The US midterm elections – reflection of a nation’s division
Lisa Maria Kuke | 11 Nov 2018
The US midterm elections on the 6th November 2018 have brought new movement into the already shaken political landscape of the United States. The midterms are held every 2 years to partially re-elect the US Congress, consisting of the Senate and the House of Representative, as well as states’ governorships. Therefore, each midterm election holds the potential to reshape the legislative branch of the US’ power house. As midterms in the past have shown, the party that wins the presidency a priori is usually the one losing seats during these elections. That is why it was expected for the Republican party to lose some positions of power in the Congress this year.
However, these midterms were not quite like the previous ones and have shown that the deep division which is cutting through the political landscape of the US and its people is growing. The increasing gap between the Democratic and Republican Party seems to be at its peak, with the often frenetic performances and mannerisms of President Donald Trump contributing largely to the further polarisation. As a result of the midterm elections, the House of Representatives, representing federal states’ districts, has been won by the Democrats with a majority of 227 out of 435 seats (an increase of 32 seats). The Senate, on the other hand, remains Republican with a small majority of 51 per cent.
While these results are not particularly surprising, the distribution of votes across U.S. states displayed an atypical swing from formerly Republican voting states in 2016, like Illinois and Minnesota, shifting to vote for Democrats this November. The reason for the unexpected swing from Red to Blue in many Midwestern states could lay in the public image of the Republican party which has strongly altered since the 2016 presidential elections. The supportive base of Donald Trump has been associated with the overall stance of the Republicans, which is likely to have contributed to a re-orientation of formerly Red voters. Additionally, the voting patterns can be seen through the lenses of various statistical categories and their deepened polarisation – rural vs. urban, young vs. old, and especially minorities, women, and first voters now tending towards the Democratic party due to the lack of representation that is being perceived with the current administration.
Tug-o-war & subpoena power
Due to the House of Representatives leaning towards the Democrats, a shift in power and priorities is likely to be seen in the upcoming two years. Only one day after the midterms, President Trump has already forced U.S. Attorney General Jeff Sessions to resign, after Sessions recused himself from overseeing Robert Mueller’s investigations against Trump and the possible interference by the Russian government in the 2016 presidential elections. Trump quickly replaced him by Matthew Whitaker, who is expected to bring the investigative procedures to a halt. While the Attorney General cannot simply discharge Mueller, Whitaker has indicated in an interview with CNN in 2017 that a budget cut could do the trick of effectively freezing the investigations.
This is where the Democratic House comes into play as it has now the subpoena power to forward their own investigations, not only regarding Russia but also related to Trump’s often questioned record of tax returns which the president refuses to disclose. Furthermore, the Republicans’ attempt to dismantle Medicare and to dismiss the idea of universal healthcare can now be more effectively countered and haltered by the House of Representatives, possibly allowing a further withstand of medical care programmes. With the Trump administration, medical services have experienced a deep budget and support cut, especially related to pre-existing medical conditions, abortions, and coverage of low-income households.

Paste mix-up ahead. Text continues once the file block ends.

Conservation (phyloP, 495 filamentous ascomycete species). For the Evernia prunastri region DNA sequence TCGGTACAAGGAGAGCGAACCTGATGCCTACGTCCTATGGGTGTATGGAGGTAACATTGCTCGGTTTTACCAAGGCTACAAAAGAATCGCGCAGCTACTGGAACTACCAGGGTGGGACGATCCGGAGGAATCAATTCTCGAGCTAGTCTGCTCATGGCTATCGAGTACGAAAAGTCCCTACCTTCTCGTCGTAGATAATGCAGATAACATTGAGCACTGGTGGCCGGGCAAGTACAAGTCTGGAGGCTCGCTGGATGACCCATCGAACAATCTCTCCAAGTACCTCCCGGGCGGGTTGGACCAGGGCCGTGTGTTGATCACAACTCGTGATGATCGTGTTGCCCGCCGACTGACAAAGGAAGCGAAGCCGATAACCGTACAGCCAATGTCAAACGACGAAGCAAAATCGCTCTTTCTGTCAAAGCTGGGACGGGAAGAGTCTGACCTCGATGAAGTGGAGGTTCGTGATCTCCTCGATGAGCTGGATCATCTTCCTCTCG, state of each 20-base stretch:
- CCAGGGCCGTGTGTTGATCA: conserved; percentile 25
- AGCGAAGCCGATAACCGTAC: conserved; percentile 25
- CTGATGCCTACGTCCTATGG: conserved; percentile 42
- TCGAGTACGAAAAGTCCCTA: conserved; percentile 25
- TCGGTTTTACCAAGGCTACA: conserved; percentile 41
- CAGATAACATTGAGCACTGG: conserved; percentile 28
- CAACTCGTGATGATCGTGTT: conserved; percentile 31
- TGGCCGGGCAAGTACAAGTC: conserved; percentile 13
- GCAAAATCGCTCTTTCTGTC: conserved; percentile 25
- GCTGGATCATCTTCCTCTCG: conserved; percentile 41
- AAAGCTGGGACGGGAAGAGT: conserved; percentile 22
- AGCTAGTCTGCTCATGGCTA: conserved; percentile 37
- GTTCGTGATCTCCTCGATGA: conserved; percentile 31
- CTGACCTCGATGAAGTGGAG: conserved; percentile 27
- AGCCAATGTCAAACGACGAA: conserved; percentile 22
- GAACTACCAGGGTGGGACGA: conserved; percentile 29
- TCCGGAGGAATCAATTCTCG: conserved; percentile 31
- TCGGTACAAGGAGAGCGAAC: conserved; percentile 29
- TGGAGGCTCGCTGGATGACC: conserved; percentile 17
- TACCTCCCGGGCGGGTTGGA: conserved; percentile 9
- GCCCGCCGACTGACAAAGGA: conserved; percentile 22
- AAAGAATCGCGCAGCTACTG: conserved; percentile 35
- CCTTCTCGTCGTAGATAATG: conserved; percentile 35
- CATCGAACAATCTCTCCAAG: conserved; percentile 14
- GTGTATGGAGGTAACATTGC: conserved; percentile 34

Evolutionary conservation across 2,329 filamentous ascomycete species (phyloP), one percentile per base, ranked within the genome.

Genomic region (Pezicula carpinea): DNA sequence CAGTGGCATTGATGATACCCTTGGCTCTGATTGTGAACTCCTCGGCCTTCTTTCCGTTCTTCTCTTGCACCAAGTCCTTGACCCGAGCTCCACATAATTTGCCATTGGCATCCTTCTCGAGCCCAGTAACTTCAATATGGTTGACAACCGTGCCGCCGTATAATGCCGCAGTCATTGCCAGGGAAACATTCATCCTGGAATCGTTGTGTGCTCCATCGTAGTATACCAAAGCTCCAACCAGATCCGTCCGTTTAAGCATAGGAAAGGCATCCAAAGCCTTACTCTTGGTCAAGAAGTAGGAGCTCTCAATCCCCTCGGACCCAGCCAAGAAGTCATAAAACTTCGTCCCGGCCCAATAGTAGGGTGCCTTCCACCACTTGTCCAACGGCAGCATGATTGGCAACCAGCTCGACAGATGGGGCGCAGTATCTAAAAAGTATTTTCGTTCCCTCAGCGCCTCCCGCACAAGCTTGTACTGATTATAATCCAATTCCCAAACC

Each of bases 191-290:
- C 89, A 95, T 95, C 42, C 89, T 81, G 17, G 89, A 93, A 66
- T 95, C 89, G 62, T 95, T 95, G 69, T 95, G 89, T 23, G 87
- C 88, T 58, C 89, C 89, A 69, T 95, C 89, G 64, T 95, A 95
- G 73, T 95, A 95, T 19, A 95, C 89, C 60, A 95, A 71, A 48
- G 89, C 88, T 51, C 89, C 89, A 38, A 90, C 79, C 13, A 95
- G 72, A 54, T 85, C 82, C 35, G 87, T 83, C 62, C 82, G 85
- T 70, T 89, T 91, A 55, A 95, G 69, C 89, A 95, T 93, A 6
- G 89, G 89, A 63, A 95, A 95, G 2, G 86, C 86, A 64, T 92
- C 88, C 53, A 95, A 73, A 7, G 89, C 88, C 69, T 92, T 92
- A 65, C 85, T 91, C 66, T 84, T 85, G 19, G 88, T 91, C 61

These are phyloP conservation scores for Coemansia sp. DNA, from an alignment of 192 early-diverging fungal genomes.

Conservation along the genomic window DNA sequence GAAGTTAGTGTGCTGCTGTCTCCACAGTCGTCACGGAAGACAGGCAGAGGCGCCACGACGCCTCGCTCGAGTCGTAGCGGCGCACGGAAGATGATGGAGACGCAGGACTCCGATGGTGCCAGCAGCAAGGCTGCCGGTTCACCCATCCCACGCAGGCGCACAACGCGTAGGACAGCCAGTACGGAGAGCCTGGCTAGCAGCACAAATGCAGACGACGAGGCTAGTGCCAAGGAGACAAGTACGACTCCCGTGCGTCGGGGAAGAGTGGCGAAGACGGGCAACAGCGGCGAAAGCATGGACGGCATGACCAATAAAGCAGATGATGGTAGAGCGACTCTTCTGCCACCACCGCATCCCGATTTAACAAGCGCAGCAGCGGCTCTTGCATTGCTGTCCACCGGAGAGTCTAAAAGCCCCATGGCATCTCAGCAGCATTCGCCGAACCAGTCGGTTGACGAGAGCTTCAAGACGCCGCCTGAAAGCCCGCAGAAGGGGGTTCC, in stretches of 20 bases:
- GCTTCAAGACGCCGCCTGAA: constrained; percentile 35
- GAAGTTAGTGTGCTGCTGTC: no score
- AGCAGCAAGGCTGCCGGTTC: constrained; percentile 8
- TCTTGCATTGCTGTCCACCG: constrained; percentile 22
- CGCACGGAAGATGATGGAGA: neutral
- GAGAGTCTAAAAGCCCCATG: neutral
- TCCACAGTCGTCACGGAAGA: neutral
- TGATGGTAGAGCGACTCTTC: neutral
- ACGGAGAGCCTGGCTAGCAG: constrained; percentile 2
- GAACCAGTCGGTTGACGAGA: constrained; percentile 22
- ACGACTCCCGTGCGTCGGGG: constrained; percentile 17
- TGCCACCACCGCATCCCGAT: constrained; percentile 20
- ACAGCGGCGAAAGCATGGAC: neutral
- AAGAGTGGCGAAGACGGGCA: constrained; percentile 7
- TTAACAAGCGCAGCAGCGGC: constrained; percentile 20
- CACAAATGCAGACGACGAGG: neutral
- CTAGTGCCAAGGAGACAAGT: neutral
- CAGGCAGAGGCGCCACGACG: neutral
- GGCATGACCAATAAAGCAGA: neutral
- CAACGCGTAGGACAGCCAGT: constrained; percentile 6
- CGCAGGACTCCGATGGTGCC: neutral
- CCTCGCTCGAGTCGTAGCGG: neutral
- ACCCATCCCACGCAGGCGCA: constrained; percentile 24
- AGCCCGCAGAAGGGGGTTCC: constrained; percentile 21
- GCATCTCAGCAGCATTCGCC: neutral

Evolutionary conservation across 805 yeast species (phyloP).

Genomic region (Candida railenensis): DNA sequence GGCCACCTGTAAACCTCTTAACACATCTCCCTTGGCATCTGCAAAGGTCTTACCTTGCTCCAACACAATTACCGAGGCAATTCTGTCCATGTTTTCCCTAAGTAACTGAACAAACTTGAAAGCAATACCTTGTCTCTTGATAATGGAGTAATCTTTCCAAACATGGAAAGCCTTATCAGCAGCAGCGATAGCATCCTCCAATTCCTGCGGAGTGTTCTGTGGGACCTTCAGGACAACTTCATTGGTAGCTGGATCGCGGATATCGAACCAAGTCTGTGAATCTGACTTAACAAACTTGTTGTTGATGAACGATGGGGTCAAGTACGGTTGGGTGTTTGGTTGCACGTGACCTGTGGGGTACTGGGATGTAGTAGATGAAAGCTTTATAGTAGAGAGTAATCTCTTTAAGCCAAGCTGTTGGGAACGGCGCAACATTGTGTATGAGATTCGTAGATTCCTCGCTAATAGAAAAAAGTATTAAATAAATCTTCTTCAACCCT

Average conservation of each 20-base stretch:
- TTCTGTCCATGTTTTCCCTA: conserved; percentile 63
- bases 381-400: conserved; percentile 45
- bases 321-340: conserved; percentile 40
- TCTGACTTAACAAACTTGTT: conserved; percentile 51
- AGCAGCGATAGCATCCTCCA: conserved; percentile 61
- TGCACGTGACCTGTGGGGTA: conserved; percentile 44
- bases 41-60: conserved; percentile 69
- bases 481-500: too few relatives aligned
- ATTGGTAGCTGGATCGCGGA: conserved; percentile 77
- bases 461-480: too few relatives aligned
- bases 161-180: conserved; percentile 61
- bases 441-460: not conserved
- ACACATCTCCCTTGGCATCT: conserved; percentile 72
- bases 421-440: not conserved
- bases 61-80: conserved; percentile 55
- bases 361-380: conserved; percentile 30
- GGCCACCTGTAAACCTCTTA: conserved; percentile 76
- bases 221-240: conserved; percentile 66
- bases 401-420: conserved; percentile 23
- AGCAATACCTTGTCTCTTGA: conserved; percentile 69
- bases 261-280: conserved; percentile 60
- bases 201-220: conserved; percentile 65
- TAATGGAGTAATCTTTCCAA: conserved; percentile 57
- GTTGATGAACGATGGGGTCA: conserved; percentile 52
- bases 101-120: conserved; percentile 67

A Democratic turn?
Do these developments and the results of the 2018 midterm elections signify a trend towards a strengthened Democratic base in the future? In short, not necessarily. While the Democrats are now more capable to oppose Trump’s policies, they most likely can only slow down or block Republican proposals. Putting forward own Democratic visions and policies is less likely than a simple standstill in legislative politics for the next two years. Trump already announced in a press conference in the White House the day after the midterm election, that administrative shortcomings and signs of inefficiency during the next years will be blamed on the Democrats and their refusal to compromise. Trump furtherly stated that both sides should just “get along and get deals done” and implied that investigations against him and possible collusions with Russia would put a halt to such collaborations.
The so urgently needed increase of cooperation between the two parties is therefore not likely to be fostered and enabled by the current administration, giving a shamelessly honest Trump a powerful tool of damaging the Democrat’s image in the next elections. As both parties are already showing signs of strong internal fractures, it remains to be seen how either of them will be able to represent cohesive political content and values in the future.
Nevertheless, there is a glimmer of hope for the Democratic party – as the results of the midterms have shown, there is an active, increasing opposition to the current president and his Republican base. With sinking approval ratings of a historic 42 per cent low for a president at that point in office; with large groups of voters deterred by Trump’s viewpoints; and with the impact of changing demographics and sudden swings across federal state’s voting patterns, the Democrats might have the chance to uphold their momentum and keep fostering the critical perspective that is shed on the current administration.